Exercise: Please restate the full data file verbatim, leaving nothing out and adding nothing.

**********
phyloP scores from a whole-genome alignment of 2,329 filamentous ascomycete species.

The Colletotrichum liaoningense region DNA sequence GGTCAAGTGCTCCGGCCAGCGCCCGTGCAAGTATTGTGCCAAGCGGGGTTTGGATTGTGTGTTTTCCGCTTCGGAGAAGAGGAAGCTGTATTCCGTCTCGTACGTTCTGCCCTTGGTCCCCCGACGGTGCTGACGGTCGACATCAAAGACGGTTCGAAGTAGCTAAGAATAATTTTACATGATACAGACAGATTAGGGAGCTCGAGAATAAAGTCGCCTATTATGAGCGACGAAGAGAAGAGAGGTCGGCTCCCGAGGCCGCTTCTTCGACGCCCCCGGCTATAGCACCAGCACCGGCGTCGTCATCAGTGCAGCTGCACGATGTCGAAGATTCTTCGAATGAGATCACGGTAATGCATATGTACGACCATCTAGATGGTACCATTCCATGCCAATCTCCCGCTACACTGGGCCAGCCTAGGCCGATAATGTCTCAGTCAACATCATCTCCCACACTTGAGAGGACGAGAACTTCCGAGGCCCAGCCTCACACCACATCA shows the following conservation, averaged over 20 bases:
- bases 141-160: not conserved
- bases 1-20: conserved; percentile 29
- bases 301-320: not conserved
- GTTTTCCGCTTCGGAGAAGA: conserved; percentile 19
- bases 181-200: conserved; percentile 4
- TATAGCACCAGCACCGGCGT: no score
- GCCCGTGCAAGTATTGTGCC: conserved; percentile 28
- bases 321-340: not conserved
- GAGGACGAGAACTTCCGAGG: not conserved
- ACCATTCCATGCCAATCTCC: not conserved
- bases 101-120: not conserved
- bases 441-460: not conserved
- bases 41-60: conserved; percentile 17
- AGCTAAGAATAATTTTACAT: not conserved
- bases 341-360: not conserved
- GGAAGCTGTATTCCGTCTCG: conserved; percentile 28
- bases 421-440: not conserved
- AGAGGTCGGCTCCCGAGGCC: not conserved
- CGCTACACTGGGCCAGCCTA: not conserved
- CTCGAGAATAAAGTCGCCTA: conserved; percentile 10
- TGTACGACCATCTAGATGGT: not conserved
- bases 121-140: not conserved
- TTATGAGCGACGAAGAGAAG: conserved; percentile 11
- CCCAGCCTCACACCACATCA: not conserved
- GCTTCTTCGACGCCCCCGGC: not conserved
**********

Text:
phyloP scores from a whole-genome alignment of 2,329 filamentous ascomycete species.

The Colletotrichum liaoningense region DNA sequence GGTCAAGTGCTCCGGCCAGCGCCCGTGCAAGTATTGTGCCAAGCGGGGTTTGGATTGTGTGTTTTCCGCTTCGGAGAAGAGGAAGCTGTATTCCGTCTCGTACGTTCTGCCCTTGGTCCCCCGACGGTGCTGACGGTCGACATCAAAGACGGTTCGAAGTAGCTAAGAATAATTTTACATGATACAGACAGATTAGGGAGCTCGAGAATAAAGTCGCCTATTATGAGCGACGAAGAGAAGAGAGGTCGGCTCCCGAGGCCGCTTCTTCGACGCCCCCGGCTATAGCACCAGCACCGGCGTCGTCATCAGTGCAGCTGCACGATGTCGAAGATTCTTCGAATGAGATCACGGTAATGCATATGTACGACCATCTAGATGGTACCATTCCATGCCAATCTCCCGCTACACTGGGCCAGCCTAGGCCGATAATGTCTCAGTCAACATCATCTCCCACACTTGAGAGGACGAGAACTTCCGAGGCCCAGCCTCACACCACATCA shows the following conservation, averaged over 20 bases:
- bases 141-160: not conserved
- bases 1-20: conserved; percentile 29
- bases 301-320: not conserved
- GTTTTCCGCTTCGGAGAAGA: conserved; percentile 19
- bases 181-200: conserved; percentile 4
- TATAGCACCAGCACCGGCGT: no score
- GCCCGTGCAAGTATTGTGCC: conserved; percentile 28
- bases 321-340: not conserved
- GAGGACGAGAACTTCCGAGG: not conserved
- ACCATTCCATGCCAATCTCC: not conserved
- bases 101-120: not conserved
- bases 441-460: not conserved
- bases 41-60: conserved; percentile 17
- AGCTAAGAATAATTTTACAT: not conserved
- bases 341-360: not conserved
- GGAAGCTGTATTCCGTCTCG: conserved; percentile 28
- bases 421-440: not conserved
- AGAGGTCGGCTCCCGAGGCC: not conserved
- CGCTACACTGGGCCAGCCTA: not conserved
- CTCGAGAATAAAGTCGCCTA: conserved; percentile 10
- TGTACGACCATCTAGATGGT: not conserved
- bases 121-140: not conserved
- TTATGAGCGACGAAGAGAAG: conserved; percentile 11
- CCCAGCCTCACACCACATCA: not conserved
- GCTTCTTCGACGCCCCCGGC: not conserved